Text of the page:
I had always thought of the cards as either "Sorceries" or "Enchantments", to use MtG terminology. (I believe that a large portion of games, including the final In A Bind/Yogi could be played using the rules of Magic and some unprintable cards.)

As the "enchantments" ("binds") combined to become exponentially harder, it was clear that this was a richer vein of design than the standalone cards, which were — by contrast — fairly similar each time they were played.

You could play cards on yourself, or you could play cards on others. If anyone failed, the game would simply end. Playing cards on yourself was a push-your-luck element; if you weren't the one who failed, you wanted to have the most difficult cards on yourself; you wanted to push yourself to your limits.

I had been working on the game for only a few months, but by Dragonmeet (a UK-based convention in December) the rules were almost exactly that of "sadistic mode".

I wasn't working so had plenty of time to iterate, iterate, iterate. First, every card became equal (1 pt. each) and then points were removed and it became a game of player elimination and survival once I realized that folks were happy to sit back and enjoy the silly positions of other folks.

Constant lesson: Not everyone is like me. Not everyone wants to be the center of attention.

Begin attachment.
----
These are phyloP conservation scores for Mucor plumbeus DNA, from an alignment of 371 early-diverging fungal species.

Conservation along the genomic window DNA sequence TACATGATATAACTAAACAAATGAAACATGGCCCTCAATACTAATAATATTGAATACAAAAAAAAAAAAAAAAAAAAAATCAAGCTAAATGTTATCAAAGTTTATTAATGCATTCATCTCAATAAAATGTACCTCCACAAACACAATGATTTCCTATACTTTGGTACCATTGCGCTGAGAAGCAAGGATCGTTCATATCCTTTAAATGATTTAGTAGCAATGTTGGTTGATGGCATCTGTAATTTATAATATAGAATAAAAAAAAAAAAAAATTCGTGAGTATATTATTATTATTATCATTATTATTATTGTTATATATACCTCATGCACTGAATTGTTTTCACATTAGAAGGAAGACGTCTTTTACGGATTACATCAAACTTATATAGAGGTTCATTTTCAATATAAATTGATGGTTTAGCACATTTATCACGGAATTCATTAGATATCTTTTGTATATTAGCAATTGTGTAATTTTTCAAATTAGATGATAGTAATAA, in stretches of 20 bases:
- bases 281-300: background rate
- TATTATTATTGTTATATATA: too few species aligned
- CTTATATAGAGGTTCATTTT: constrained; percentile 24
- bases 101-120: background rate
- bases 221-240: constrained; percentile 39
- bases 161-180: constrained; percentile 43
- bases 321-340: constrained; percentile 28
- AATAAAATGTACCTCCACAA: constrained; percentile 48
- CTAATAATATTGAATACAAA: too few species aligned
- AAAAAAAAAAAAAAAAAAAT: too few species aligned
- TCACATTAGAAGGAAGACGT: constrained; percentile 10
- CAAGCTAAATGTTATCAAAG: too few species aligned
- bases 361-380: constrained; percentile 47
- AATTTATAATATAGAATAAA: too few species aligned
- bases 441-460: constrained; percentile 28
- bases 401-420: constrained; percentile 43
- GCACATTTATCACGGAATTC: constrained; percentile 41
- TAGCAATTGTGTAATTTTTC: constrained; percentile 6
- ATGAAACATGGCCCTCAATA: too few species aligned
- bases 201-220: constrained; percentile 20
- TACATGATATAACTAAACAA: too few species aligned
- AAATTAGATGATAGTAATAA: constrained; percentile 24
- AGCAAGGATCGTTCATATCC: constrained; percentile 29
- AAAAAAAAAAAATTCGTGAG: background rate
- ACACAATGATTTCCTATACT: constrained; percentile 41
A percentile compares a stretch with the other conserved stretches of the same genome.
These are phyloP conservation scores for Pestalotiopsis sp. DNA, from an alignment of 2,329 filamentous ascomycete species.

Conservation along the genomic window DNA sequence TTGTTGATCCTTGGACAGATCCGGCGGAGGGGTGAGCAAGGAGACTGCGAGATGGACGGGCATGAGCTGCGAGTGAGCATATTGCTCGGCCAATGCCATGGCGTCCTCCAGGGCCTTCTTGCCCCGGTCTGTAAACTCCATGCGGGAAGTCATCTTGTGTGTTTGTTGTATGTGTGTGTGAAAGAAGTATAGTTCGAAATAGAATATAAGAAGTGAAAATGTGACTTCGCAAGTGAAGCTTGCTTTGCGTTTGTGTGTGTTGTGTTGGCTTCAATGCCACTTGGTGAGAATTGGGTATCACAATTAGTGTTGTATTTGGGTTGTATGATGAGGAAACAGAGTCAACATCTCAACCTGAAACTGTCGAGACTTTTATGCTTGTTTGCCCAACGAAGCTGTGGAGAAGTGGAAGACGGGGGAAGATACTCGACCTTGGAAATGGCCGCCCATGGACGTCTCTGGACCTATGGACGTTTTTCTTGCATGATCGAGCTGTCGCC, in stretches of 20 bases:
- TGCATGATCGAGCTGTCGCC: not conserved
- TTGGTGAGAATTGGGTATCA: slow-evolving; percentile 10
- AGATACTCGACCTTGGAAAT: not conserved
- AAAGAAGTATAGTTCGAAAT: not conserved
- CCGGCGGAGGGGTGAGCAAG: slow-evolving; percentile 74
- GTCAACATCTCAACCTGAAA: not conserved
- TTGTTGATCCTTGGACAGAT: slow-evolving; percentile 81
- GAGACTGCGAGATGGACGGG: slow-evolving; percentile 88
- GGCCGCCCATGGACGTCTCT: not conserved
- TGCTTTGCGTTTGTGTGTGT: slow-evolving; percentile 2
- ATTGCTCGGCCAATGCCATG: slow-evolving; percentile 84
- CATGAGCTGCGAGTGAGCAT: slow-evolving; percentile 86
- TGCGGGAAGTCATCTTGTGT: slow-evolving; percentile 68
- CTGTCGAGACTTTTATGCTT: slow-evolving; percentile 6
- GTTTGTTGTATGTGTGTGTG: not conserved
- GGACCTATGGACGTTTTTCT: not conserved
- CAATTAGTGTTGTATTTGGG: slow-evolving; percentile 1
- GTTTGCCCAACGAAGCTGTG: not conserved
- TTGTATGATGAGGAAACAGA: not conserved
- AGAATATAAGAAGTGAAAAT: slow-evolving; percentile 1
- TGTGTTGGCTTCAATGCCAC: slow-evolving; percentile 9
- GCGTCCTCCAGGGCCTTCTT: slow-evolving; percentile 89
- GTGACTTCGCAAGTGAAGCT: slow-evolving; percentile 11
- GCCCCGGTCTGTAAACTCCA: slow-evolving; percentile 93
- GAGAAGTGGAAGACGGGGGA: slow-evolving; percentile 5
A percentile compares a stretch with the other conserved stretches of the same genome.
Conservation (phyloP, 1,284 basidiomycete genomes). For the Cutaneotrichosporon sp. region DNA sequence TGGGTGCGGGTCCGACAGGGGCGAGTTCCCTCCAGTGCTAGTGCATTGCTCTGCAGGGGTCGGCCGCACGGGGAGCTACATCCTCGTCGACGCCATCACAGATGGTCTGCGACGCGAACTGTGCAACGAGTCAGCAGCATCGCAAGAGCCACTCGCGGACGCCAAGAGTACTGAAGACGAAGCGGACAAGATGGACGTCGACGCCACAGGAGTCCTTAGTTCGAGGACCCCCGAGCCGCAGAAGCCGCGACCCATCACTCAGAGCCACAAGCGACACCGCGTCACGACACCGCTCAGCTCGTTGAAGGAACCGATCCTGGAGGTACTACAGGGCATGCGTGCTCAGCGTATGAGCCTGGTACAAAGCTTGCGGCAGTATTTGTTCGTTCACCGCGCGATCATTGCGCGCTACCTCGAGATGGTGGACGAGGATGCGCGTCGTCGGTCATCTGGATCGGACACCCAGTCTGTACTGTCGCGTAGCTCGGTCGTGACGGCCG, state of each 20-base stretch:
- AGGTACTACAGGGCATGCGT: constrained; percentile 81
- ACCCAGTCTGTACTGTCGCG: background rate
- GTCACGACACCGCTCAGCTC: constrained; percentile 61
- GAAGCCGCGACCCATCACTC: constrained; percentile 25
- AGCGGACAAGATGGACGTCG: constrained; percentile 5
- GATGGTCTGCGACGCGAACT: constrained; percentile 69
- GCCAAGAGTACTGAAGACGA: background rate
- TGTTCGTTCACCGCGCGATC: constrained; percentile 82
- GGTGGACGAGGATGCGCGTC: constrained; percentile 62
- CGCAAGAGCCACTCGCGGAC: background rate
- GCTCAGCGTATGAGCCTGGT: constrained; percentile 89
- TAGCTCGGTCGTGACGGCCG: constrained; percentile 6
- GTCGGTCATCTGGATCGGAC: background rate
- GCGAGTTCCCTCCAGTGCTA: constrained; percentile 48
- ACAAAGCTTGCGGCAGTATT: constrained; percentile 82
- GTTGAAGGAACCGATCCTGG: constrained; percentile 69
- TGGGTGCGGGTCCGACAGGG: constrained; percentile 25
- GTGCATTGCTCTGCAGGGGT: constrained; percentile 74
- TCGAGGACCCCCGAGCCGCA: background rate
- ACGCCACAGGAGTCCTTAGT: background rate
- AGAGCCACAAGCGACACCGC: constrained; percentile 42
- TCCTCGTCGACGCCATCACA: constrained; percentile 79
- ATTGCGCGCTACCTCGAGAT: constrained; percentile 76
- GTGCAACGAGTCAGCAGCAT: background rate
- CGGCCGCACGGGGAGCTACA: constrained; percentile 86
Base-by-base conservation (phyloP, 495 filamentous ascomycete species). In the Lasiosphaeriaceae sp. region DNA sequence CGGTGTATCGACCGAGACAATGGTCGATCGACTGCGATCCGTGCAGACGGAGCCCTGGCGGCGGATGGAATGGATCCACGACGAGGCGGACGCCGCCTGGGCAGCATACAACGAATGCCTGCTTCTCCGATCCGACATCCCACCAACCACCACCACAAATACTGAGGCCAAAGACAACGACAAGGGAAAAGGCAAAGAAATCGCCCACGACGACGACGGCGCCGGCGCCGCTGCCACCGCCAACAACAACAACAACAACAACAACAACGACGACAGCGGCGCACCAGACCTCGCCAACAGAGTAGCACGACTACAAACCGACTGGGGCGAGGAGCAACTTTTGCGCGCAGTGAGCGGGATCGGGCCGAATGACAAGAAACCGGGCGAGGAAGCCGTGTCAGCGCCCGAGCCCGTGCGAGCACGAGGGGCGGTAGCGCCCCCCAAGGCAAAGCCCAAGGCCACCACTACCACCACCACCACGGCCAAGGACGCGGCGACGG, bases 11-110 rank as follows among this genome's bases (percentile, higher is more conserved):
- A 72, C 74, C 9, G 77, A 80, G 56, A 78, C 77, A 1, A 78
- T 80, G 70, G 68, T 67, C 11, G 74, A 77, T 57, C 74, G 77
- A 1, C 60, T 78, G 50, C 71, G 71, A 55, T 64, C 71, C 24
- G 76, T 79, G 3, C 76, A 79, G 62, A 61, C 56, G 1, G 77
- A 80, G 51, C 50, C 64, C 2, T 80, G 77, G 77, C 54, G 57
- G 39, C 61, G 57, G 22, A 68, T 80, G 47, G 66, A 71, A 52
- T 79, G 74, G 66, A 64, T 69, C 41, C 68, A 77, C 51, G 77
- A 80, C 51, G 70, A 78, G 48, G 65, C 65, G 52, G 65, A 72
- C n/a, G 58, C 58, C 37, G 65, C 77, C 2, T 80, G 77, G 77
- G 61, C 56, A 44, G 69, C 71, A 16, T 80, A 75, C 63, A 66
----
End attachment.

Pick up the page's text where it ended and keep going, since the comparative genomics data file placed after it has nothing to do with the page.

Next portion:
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When my 2014 Kickstarter was half-done, Gary invited me to run an event in the new pub he was managing events for. There were twelve folks at the start of the afternoon, with more joining in as the evening went on. Musical performance followed games followed music followed games.

By the end, around twenty people had been laughing and smiling and were brought together thanks to the silliness of the game.

Running events like this isn't the most efficient marketing method, but it is, frankly, the whole reason I make games. I see people having fun. Fun because of me. Both my ego and desire for validation are briefly satisfied.

I like to think that everyone at the event had a great time. They all wanted a copy for themselves.

It wasn't enough of a crowd to satisfy the scale of an online campaign.

On the final weekend of the Kickstarter, I offered everyone an expansion in addition to the basic deck. It made little difference.

In retrospect, lack of awareness was my problem, not a perceived lack of value. When I then told Liz and Miquette that I might throw in the towel, they were aghast.

After some strong encouragement, I spent half a day messaging FB friend after FB friend. If they liked the game, please buy a copy. If they didn't, please share it.